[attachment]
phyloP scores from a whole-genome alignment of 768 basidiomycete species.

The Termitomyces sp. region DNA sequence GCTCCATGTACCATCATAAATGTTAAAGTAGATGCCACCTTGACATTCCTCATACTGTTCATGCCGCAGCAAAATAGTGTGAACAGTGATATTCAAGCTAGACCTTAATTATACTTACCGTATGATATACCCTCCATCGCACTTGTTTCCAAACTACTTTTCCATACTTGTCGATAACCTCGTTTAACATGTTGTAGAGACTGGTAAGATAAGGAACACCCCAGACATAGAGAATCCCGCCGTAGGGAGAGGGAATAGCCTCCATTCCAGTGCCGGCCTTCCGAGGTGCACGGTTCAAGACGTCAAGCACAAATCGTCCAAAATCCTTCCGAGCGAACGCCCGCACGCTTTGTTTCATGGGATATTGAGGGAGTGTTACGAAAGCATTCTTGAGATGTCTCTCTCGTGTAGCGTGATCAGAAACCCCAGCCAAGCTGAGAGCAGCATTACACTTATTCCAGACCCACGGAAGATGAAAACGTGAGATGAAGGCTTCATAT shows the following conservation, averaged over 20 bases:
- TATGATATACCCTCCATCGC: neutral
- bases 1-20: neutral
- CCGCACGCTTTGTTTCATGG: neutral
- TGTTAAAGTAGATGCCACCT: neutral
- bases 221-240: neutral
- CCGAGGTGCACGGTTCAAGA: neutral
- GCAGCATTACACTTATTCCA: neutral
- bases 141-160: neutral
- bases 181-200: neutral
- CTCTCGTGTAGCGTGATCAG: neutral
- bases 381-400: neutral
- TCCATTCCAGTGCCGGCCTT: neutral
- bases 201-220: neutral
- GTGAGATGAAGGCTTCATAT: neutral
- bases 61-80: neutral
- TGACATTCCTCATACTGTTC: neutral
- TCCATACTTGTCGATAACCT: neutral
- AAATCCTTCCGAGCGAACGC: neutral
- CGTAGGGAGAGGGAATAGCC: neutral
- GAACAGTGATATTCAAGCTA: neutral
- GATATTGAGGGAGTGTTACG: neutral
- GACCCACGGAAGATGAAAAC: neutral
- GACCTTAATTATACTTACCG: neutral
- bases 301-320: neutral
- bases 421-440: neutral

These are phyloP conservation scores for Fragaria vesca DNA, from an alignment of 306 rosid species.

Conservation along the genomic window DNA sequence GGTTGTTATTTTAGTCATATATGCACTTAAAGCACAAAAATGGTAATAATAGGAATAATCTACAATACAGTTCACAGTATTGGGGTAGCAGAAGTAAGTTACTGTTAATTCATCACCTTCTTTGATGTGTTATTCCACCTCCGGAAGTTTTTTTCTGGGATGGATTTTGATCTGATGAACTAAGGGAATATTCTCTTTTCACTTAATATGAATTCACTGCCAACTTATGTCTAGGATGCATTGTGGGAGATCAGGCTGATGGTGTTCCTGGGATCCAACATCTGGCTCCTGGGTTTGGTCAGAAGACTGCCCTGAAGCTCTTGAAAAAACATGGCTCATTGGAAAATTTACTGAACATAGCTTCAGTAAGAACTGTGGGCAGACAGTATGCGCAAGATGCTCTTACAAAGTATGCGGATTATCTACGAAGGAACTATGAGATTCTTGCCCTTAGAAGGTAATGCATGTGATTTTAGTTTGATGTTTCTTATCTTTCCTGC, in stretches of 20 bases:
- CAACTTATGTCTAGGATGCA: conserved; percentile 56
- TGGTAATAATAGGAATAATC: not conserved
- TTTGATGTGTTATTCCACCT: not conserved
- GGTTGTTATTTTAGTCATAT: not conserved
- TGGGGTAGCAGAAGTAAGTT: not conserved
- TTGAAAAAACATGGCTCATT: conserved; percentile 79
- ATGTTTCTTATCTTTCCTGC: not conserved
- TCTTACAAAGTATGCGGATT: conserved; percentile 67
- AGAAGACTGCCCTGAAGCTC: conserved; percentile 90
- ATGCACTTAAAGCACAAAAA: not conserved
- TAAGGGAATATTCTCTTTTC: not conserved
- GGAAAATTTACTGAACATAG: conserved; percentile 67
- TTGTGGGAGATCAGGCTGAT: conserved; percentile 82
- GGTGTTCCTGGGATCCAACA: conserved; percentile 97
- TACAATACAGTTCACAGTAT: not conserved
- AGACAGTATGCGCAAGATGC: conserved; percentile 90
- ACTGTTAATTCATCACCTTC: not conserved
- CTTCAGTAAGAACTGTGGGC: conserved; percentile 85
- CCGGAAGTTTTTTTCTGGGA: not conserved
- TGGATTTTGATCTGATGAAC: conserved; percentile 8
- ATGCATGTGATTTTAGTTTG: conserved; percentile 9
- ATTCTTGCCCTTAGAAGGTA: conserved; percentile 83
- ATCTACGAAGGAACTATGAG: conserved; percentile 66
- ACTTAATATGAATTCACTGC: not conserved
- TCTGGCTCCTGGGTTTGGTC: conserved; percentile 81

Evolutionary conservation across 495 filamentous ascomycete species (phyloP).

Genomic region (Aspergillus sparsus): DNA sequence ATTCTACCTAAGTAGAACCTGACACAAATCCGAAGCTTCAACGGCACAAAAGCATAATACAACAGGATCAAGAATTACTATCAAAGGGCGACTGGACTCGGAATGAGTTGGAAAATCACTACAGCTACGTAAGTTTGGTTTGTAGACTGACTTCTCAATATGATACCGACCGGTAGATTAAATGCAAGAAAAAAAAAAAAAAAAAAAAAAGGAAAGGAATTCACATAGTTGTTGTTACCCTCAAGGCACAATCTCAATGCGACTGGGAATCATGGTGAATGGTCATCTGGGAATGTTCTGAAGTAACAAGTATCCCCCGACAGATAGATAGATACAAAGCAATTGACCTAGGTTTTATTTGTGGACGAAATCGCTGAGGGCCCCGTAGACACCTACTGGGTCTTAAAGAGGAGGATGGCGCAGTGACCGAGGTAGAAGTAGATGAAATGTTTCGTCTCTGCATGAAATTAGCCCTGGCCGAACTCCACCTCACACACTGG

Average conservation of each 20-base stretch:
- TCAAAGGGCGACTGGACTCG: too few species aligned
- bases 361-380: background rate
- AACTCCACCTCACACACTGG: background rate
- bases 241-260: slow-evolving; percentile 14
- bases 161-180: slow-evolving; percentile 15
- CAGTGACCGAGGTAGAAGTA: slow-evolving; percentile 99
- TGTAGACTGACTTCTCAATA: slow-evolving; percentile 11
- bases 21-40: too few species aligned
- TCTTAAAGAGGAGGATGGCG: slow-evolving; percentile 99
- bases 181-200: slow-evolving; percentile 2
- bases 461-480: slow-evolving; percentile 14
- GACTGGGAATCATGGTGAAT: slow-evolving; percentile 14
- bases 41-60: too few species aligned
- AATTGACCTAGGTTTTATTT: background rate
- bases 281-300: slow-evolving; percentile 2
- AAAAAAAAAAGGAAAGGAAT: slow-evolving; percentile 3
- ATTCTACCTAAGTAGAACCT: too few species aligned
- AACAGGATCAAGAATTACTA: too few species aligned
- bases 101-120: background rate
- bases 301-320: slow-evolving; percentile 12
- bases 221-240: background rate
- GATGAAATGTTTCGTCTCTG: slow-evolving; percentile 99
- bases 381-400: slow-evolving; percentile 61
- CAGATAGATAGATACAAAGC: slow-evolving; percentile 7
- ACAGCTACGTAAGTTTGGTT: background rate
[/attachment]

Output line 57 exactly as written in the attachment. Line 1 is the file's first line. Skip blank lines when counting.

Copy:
Average conservation of each 20-base stretch: